The Big Ten race could be as open as it has ever been this upcoming college football season. With some unique turnover within the defending champion Ohio State and a Big Ten West that is up for grabs for just about any school in the division, the Big Ten certainly has plenty of questions going into the new season. And with so much uncertainty, there is a chance a player on a team will rise up to make the biggest difference this season.
Who are the wild card players in the Big Ten that could make or break each team's season? From new faces via transfers or recruiting, to players being asked to step in and take on an increased role in their system, here is a look at some of the players that could make the difference this season.
Big Ten East
Offense: Peyton Hendershot, TE
With Peyton Ramsey back at QB and two go-to receivers in Nick Westbrook and Donavan Hale, watch for the sophomore tight end to find some opportunities underneath to keep some drives moving. Hendershot appeared in 11 games last year and caught 15 passes, including two touchdowns.
Defense: James Miller, LB
A redshirt freshman, Miller should get a chance to start for the Hoosiers this fall after a solid showing in the spring practice season. With two returning starters filling the other linebacker spots, Miller will have a veteran presence to rely on as he grows into the kind of player Indiana is hoping to see.
Offense: Josh Jackson, QB
After a transfer from Virginia Tech, Jackson is looking to get his college career back on track with the Terrapins. After a solid freshman season with the Hokies, Jackson was out for the bulk of the 2018 season after breaking his leg in the third game. He should be a solid option for the Terps running the offense with some good potential at key positions around him.
Defense: Nick Cross, DB
A true freshman, Cross will get some playing time early on in the season, if he isn’t already grabbing a starting job out of the gates. One of the top in-state recruits will bring plenty of buzz to the Maryland defense in a backfield that is need of some skill.
Offense: Ben Mason, FB
Michigan’s offense is expecting to open things up under new offensive coordinator Josh Gattis, but don’t be shocked if Jim Harbaugh chooses to keep Mason as a vital part of the offense once the Wolverines get close to the goal line. Mason had seven rushing touchdowns last season on 33 touches for 80 yards. Michigan’s offense may have a new look, but sometimes going with Mr. Reliable in short-yardage situations is still the best move.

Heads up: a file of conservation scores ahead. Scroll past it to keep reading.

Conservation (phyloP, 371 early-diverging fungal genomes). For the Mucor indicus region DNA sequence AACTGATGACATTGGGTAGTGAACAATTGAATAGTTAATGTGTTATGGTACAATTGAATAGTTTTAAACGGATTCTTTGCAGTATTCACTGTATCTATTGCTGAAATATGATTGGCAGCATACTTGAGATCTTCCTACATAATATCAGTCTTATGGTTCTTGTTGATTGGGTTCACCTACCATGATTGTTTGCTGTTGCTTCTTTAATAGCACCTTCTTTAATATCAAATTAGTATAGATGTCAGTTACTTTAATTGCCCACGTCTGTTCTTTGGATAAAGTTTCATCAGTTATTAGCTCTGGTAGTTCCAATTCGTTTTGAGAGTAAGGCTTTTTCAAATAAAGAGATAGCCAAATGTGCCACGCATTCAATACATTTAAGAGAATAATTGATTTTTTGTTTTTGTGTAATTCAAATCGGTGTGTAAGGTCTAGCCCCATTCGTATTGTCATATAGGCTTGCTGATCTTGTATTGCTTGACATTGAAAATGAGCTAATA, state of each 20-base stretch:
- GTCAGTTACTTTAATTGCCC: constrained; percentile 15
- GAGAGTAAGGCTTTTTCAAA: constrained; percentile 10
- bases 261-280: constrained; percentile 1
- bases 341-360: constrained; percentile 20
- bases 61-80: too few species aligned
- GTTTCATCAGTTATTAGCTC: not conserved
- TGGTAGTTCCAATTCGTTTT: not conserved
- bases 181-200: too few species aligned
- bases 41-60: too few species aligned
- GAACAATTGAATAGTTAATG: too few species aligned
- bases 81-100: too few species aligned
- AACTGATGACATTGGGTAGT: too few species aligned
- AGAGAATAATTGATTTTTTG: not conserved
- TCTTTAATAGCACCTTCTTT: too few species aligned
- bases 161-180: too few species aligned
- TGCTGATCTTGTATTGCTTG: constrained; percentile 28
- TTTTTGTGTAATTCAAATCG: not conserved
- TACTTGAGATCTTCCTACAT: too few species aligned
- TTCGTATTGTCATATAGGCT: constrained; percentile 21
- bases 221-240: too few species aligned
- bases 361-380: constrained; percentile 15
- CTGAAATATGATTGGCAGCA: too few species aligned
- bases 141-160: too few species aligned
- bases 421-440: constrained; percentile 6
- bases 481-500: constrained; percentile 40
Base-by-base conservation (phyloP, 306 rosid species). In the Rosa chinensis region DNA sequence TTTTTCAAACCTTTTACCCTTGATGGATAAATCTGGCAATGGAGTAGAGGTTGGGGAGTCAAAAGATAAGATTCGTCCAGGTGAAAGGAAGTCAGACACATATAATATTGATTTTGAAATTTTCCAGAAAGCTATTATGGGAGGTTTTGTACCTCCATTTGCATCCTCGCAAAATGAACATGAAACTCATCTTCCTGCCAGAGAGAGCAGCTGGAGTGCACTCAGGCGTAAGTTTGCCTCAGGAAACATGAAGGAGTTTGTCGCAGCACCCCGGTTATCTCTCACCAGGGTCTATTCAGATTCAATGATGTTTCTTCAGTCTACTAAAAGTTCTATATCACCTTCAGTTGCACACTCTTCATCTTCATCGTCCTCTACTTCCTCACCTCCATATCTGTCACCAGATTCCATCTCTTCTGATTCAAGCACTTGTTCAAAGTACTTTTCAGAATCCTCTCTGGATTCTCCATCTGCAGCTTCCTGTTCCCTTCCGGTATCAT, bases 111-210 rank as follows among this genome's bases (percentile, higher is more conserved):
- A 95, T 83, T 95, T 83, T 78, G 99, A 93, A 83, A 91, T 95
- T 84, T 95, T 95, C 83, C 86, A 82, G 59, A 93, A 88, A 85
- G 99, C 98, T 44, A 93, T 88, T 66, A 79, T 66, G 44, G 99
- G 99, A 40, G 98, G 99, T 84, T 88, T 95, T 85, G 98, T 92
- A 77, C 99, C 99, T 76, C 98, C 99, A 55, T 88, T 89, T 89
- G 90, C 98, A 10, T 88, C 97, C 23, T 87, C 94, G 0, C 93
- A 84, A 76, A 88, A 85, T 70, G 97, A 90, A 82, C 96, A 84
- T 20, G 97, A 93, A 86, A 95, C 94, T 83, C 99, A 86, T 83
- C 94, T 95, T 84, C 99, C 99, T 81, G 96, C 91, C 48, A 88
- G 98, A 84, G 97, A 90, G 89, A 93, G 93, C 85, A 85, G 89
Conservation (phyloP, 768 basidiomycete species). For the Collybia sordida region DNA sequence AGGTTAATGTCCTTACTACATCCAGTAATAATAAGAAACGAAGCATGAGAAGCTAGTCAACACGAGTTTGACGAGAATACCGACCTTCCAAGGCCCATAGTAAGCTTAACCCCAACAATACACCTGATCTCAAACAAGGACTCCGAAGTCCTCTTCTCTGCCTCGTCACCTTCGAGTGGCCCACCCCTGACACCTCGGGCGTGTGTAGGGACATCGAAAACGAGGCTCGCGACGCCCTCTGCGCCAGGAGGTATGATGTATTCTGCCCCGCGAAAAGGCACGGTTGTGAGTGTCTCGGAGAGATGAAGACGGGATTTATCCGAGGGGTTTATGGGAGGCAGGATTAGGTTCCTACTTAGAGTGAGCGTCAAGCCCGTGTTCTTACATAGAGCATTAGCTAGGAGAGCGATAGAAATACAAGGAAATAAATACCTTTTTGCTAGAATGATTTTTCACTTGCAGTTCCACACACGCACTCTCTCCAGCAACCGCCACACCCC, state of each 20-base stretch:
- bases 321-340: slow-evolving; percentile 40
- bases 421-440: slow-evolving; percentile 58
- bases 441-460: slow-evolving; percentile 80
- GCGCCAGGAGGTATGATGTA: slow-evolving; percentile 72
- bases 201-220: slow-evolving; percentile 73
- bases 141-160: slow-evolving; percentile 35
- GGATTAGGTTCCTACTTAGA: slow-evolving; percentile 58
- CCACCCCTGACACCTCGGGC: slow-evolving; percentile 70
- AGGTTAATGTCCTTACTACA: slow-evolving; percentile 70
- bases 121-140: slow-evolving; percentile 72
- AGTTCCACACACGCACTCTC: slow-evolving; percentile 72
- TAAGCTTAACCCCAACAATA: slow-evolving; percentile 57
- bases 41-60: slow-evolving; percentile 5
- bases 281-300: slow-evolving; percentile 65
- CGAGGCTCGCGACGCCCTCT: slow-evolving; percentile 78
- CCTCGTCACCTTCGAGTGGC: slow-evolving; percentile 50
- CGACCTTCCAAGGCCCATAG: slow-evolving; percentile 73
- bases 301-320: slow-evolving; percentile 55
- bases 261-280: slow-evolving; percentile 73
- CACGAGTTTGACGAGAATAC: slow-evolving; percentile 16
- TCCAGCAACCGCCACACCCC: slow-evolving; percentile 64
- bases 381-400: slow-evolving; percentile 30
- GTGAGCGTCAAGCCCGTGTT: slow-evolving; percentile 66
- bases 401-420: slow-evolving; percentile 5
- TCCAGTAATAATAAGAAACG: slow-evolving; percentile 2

Defense: Kwity Paye, DE
With a handful of top starters leaving the defensive line, it will be to players like Paye to make up for the losses. Fortunately for Michigan, Paye already has shown signs of what he can do as a backup and he should fit in nicely in a starting role this fall.
Offense: Brian Lewerke, QB
The senior quarterback got roughed up a bit last year and ended the season throwing more interceptions than touchdowns, but Mark Danotnio knows Lewerke is better than that. With an experienced offensive line in the middle and some key returners on offense around him, expect Lewerke to turn in a better effort this fall.
Defense: Jacub Panasiuk, DE
Playing on the same line as Kenny Willekes and Raequan Williams could take some of the pressure off Panasiuk, who is also an experienced starter for the Spartans. As those two players get the focus from opposing offenses, Panasiuk could find himself in position to make a few key plays of his own on the opposite side of Willekes.
Offense: Justin Fields, QB
After being given immediate eligibility from the NCAA after his transfer from Georgia, Fields is looking to live up to the hype he had coming out of high school. He will do so in an offense that doesn’t return much starting experience but is still loaded with talent and skill. Fields should be a big-time player that keeps Ohio State in the playoff conversation.
Defense: Jeffrey Okudah, CB
The Buckeyes return a good number of starters on defense, but Okudah steps into one of the few vacancies to fill on the first team. The Texas product played in 13 games for Ohio State last season and broke up eight passes in his reserve role.
Offense: C.J. Holmes, RB
Ricky Slade is expected to be the featured running back for the Nittany Lions, but Holmes could have an impact on the running game as well this fall in Happy Valley. After sitting out a redshirt season in 2018 following his transfer from Notre Dame, Holmes hopes to get things back on track this fall and he should have some opportunities to do that in the Penn State offense.
Defense: Micah Parsons, LB
The five-star prospect is set to take on a starting role for Penn State and hopes to uphold the tradition of “Linebacker U” in the process. Parsons already recorded 83 tackles for Penn State last season and that production shouldn’t be slowing down as a starter.